When you are young, a will is usually the best way to handle your estate planning. As you age and become more established, it may make more sense to move some of your assets to a living trust. When should this happen? How will you know when you should? As a trust lawyer in Bergen County, NJ from a firm like the Law offices of Joshua Kaplan can explain, the process is complicated, but there a few things to keep in mind that can help you make the right decision.

What Is A Living Trust?

A living trust is an arrangement that lets you dictate where your assets go when you pass away. It allows the family to skip probate, which can be slow and costly. A living trust also allows for the distribution to be private. Probate is a public process and creates public records. A living trust is also much more difficult to contest than a simple will.

When is the Right Time?

There is no easy answer, but there is some advice. A living trust does not benefit you during your lifetime, so setting one up early might not be optimal since you will need to remember to move new assets into the trust over time. The more assets you own, the more sense it starts to make to have a living trust. Most people find themselves in that situation later in life. Some general advice is 55 and older if there are no health issues. That is not a hard and fast rule, though.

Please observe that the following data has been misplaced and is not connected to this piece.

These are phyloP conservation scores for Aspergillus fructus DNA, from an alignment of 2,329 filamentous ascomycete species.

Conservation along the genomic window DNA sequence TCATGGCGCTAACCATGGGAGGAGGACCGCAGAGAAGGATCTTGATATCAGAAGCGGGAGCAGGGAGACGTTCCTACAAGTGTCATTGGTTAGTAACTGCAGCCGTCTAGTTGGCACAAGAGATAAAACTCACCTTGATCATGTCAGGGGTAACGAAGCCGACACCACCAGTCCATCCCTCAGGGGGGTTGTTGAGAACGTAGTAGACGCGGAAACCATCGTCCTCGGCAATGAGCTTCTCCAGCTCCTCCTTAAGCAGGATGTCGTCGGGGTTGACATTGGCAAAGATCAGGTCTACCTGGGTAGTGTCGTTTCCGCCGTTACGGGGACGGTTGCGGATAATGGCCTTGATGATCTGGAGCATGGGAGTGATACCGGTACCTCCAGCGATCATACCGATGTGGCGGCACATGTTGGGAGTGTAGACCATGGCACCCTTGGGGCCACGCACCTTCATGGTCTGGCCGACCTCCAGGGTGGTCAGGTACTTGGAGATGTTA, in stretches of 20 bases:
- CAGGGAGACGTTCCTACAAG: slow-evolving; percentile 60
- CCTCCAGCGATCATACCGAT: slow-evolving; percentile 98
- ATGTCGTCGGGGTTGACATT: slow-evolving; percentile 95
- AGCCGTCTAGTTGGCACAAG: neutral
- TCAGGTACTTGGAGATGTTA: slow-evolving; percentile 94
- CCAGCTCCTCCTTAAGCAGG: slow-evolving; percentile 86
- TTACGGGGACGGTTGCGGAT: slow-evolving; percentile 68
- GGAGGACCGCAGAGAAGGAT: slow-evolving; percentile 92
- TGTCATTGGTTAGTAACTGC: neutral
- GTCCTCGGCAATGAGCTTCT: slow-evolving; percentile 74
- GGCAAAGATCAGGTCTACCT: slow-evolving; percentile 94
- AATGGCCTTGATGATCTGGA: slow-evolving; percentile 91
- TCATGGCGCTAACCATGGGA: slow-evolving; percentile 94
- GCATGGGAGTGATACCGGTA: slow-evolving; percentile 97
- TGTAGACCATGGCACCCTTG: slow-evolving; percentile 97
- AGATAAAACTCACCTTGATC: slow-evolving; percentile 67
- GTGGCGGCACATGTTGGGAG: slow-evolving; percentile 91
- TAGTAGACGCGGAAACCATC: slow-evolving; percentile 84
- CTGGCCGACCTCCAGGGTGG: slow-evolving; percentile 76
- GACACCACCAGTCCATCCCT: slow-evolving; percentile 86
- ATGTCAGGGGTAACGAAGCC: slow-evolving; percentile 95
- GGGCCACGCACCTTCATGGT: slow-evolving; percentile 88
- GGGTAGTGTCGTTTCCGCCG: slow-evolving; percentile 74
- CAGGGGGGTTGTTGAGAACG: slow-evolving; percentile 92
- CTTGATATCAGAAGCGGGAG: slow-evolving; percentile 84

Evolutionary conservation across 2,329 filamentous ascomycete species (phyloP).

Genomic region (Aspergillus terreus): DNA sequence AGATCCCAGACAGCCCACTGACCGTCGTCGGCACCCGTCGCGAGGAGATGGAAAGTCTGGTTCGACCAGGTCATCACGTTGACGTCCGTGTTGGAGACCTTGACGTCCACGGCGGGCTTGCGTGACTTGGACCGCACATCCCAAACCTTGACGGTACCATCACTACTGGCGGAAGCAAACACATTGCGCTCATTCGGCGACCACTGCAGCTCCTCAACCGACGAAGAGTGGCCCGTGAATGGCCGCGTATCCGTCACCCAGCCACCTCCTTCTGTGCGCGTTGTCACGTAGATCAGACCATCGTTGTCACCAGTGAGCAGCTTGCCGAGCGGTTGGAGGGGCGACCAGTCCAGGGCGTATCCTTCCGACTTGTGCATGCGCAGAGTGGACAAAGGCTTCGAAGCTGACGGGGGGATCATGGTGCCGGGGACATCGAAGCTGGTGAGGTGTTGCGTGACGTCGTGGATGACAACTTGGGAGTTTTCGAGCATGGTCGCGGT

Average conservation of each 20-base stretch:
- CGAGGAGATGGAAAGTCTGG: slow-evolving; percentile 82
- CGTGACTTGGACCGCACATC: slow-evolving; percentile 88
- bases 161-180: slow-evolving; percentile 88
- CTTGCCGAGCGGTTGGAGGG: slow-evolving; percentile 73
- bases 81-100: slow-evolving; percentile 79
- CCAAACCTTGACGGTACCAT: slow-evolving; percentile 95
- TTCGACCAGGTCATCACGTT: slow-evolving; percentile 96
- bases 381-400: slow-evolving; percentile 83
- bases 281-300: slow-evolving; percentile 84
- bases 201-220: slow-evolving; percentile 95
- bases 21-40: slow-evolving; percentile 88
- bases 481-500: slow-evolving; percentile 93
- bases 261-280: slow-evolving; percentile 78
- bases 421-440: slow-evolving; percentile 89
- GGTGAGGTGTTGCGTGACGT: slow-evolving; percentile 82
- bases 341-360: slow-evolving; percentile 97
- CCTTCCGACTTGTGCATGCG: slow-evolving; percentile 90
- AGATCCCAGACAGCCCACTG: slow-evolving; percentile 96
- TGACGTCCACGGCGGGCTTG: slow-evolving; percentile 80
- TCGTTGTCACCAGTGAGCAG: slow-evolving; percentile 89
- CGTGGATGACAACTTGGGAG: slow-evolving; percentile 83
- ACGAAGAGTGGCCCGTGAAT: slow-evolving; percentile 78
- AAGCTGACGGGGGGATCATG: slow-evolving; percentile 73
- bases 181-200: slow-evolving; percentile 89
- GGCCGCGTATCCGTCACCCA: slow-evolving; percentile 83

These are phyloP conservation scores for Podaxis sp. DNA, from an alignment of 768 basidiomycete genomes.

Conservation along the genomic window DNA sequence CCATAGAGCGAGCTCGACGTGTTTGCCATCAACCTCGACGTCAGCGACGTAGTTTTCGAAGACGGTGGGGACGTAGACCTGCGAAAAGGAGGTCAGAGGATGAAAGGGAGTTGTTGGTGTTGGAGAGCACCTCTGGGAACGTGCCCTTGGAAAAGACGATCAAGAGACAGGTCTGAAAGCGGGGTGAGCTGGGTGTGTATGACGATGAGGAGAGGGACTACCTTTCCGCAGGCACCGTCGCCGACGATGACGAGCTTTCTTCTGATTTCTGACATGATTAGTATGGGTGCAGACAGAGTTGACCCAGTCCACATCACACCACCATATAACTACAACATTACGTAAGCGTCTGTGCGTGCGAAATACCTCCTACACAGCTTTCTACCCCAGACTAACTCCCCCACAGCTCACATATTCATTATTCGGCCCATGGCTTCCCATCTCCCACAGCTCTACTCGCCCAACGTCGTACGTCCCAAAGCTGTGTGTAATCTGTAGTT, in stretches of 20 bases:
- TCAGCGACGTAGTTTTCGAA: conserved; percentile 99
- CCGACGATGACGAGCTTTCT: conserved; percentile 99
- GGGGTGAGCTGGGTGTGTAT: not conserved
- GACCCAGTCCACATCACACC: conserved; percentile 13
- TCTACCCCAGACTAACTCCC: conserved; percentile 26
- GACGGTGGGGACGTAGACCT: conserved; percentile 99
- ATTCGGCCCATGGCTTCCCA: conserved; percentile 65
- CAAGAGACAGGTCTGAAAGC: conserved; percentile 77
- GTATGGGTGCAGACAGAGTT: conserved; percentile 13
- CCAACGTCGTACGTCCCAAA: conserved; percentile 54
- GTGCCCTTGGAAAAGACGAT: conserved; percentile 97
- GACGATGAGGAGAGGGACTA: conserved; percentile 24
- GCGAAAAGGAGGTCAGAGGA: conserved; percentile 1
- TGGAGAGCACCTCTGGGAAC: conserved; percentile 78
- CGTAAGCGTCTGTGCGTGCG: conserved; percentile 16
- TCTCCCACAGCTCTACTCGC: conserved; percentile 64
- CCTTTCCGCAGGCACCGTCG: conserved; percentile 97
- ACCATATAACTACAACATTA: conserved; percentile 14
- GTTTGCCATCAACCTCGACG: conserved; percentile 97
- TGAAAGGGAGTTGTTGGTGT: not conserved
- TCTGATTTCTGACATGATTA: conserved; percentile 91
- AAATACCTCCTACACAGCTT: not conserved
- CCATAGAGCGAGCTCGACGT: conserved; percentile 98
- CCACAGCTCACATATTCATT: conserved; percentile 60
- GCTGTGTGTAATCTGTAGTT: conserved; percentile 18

How will I know then?

Maintaining a living trust does take some work. When you purchase new assets you have to remember to put them in the trust. What it really comes down to is your plans. Do you still plan on buying a lot of assets? Do you have your eye on a vacation home? If so, it probably is not time for a living trust quite yet. With that being said, the more assets you have, the more your family could save by skipping the probate process. If you are single and don’t plan to make a lot of new asset purchases, maintaining the trust should be much easier.

Living trusts have a lot of benefits for people who own assets. Your heirs can skip the probate process, which saves time and money. However, the right time to set up a trust is not set in stone. If you still are not sure whether a living will is right for you, contact a trust lawyer to go over the specifics of your situation.